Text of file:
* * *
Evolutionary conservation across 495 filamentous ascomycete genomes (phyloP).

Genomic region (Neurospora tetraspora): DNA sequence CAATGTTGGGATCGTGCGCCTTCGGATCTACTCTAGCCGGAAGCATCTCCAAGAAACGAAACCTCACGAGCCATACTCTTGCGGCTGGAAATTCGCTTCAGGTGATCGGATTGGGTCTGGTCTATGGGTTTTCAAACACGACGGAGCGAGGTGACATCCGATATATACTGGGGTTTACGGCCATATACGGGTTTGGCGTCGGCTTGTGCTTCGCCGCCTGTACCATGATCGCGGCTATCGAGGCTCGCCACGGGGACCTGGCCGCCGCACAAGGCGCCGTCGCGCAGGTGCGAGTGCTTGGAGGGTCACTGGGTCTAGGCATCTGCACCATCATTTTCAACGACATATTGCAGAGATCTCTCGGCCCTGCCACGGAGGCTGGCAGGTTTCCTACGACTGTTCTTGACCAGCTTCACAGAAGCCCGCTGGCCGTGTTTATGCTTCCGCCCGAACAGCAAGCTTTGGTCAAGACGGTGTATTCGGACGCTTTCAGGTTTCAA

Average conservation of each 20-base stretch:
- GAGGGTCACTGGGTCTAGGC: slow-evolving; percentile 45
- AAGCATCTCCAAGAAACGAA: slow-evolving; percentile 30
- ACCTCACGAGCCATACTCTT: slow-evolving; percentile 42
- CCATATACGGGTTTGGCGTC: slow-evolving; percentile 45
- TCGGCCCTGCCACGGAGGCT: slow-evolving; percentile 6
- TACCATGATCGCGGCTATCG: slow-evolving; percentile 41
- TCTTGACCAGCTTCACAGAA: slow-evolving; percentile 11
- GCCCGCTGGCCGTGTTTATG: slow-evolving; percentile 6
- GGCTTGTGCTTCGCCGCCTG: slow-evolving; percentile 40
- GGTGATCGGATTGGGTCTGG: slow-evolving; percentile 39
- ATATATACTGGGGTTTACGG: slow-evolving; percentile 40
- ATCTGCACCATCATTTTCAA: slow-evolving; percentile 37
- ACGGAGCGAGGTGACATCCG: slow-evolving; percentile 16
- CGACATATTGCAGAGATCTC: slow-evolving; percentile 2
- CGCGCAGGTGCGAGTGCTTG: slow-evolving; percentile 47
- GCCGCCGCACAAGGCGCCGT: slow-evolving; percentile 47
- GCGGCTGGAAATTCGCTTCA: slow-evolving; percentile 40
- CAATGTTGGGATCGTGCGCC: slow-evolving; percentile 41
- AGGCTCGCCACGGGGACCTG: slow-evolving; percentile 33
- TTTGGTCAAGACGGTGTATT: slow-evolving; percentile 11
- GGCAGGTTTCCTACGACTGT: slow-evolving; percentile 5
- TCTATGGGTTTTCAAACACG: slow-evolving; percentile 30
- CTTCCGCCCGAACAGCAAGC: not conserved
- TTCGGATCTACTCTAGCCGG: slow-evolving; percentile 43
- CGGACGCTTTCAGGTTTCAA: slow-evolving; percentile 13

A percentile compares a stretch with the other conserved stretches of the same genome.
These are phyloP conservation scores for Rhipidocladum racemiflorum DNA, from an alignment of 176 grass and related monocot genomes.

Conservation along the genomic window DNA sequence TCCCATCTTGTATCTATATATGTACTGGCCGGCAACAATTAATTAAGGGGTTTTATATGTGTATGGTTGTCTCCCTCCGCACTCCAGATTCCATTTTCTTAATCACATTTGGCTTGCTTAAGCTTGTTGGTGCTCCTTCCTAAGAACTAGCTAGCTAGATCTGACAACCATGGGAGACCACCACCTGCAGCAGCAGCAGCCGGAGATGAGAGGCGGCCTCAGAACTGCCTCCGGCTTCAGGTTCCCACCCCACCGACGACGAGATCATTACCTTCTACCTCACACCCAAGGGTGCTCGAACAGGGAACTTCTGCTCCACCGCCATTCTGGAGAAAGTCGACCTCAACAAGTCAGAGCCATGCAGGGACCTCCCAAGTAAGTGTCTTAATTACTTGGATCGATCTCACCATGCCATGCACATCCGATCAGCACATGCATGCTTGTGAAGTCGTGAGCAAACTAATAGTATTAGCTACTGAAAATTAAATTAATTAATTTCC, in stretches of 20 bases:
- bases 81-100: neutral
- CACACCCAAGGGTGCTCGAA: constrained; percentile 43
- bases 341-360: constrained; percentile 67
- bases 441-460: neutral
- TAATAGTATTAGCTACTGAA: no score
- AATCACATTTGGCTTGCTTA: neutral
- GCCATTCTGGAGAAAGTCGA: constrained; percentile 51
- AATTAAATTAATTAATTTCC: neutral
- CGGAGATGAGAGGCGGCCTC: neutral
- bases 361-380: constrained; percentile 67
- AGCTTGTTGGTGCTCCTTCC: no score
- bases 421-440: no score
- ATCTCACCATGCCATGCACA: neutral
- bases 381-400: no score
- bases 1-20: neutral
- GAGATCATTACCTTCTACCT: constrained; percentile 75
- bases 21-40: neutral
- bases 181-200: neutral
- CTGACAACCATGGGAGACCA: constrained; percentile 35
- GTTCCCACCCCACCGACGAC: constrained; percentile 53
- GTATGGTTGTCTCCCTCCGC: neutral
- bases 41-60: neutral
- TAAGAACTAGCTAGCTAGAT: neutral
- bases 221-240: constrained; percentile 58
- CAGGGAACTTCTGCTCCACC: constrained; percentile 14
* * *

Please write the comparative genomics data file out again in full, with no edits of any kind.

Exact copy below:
Evolutionary conservation across 495 filamentous ascomycete genomes (phyloP).

Genomic region (Neurospora tetraspora): DNA sequence CAATGTTGGGATCGTGCGCCTTCGGATCTACTCTAGCCGGAAGCATCTCCAAGAAACGAAACCTCACGAGCCATACTCTTGCGGCTGGAAATTCGCTTCAGGTGATCGGATTGGGTCTGGTCTATGGGTTTTCAAACACGACGGAGCGAGGTGACATCCGATATATACTGGGGTTTACGGCCATATACGGGTTTGGCGTCGGCTTGTGCTTCGCCGCCTGTACCATGATCGCGGCTATCGAGGCTCGCCACGGGGACCTGGCCGCCGCACAAGGCGCCGTCGCGCAGGTGCGAGTGCTTGGAGGGTCACTGGGTCTAGGCATCTGCACCATCATTTTCAACGACATATTGCAGAGATCTCTCGGCCCTGCCACGGAGGCTGGCAGGTTTCCTACGACTGTTCTTGACCAGCTTCACAGAAGCCCGCTGGCCGTGTTTATGCTTCCGCCCGAACAGCAAGCTTTGGTCAAGACGGTGTATTCGGACGCTTTCAGGTTTCAA

Average conservation of each 20-base stretch:
- GAGGGTCACTGGGTCTAGGC: slow-evolving; percentile 45
- AAGCATCTCCAAGAAACGAA: slow-evolving; percentile 30
- ACCTCACGAGCCATACTCTT: slow-evolving; percentile 42
- CCATATACGGGTTTGGCGTC: slow-evolving; percentile 45
- TCGGCCCTGCCACGGAGGCT: slow-evolving; percentile 6
- TACCATGATCGCGGCTATCG: slow-evolving; percentile 41
- TCTTGACCAGCTTCACAGAA: slow-evolving; percentile 11
- GCCCGCTGGCCGTGTTTATG: slow-evolving; percentile 6
- GGCTTGTGCTTCGCCGCCTG: slow-evolving; percentile 40
- GGTGATCGGATTGGGTCTGG: slow-evolving; percentile 39
- ATATATACTGGGGTTTACGG: slow-evolving; percentile 40
- ATCTGCACCATCATTTTCAA: slow-evolving; percentile 37
- ACGGAGCGAGGTGACATCCG: slow-evolving; percentile 16
- CGACATATTGCAGAGATCTC: slow-evolving; percentile 2
- CGCGCAGGTGCGAGTGCTTG: slow-evolving; percentile 47
- GCCGCCGCACAAGGCGCCGT: slow-evolving; percentile 47
- GCGGCTGGAAATTCGCTTCA: slow-evolving; percentile 40
- CAATGTTGGGATCGTGCGCC: slow-evolving; percentile 41
- AGGCTCGCCACGGGGACCTG: slow-evolving; percentile 33
- TTTGGTCAAGACGGTGTATT: slow-evolving; percentile 11
- GGCAGGTTTCCTACGACTGT: slow-evolving; percentile 5
- TCTATGGGTTTTCAAACACG: slow-evolving; percentile 30
- CTTCCGCCCGAACAGCAAGC: not conserved
- TTCGGATCTACTCTAGCCGG: slow-evolving; percentile 43
- CGGACGCTTTCAGGTTTCAA: slow-evolving; percentile 13

A percentile compares a stretch with the other conserved stretches of the same genome.
These are phyloP conservation scores for Rhipidocladum racemiflorum DNA, from an alignment of 176 grass and related monocot genomes.

Conservation along the genomic window DNA sequence TCCCATCTTGTATCTATATATGTACTGGCCGGCAACAATTAATTAAGGGGTTTTATATGTGTATGGTTGTCTCCCTCCGCACTCCAGATTCCATTTTCTTAATCACATTTGGCTTGCTTAAGCTTGTTGGTGCTCCTTCCTAAGAACTAGCTAGCTAGATCTGACAACCATGGGAGACCACCACCTGCAGCAGCAGCAGCCGGAGATGAGAGGCGGCCTCAGAACTGCCTCCGGCTTCAGGTTCCCACCCCACCGACGACGAGATCATTACCTTCTACCTCACACCCAAGGGTGCTCGAACAGGGAACTTCTGCTCCACCGCCATTCTGGAGAAAGTCGACCTCAACAAGTCAGAGCCATGCAGGGACCTCCCAAGTAAGTGTCTTAATTACTTGGATCGATCTCACCATGCCATGCACATCCGATCAGCACATGCATGCTTGTGAAGTCGTGAGCAAACTAATAGTATTAGCTACTGAAAATTAAATTAATTAATTTCC, in stretches of 20 bases:
- bases 81-100: neutral
- CACACCCAAGGGTGCTCGAA: constrained; percentile 43
- bases 341-360: constrained; percentile 67
- bases 441-460: neutral
- TAATAGTATTAGCTACTGAA: no score
- AATCACATTTGGCTTGCTTA: neutral
- GCCATTCTGGAGAAAGTCGA: constrained; percentile 51
- AATTAAATTAATTAATTTCC: neutral
- CGGAGATGAGAGGCGGCCTC: neutral
- bases 361-380: constrained; percentile 67
- AGCTTGTTGGTGCTCCTTCC: no score
- bases 421-440: no score
- ATCTCACCATGCCATGCACA: neutral
- bases 381-400: no score
- bases 1-20: neutral
- GAGATCATTACCTTCTACCT: constrained; percentile 75
- bases 21-40: neutral
- bases 181-200: neutral
- CTGACAACCATGGGAGACCA: constrained; percentile 35
- GTTCCCACCCCACCGACGAC: constrained; percentile 53
- GTATGGTTGTCTCCCTCCGC: neutral
- bases 41-60: neutral
- TAAGAACTAGCTAGCTAGAT: neutral
- bases 221-240: constrained; percentile 58
- CAGGGAACTTCTGCTCCACC: constrained; percentile 14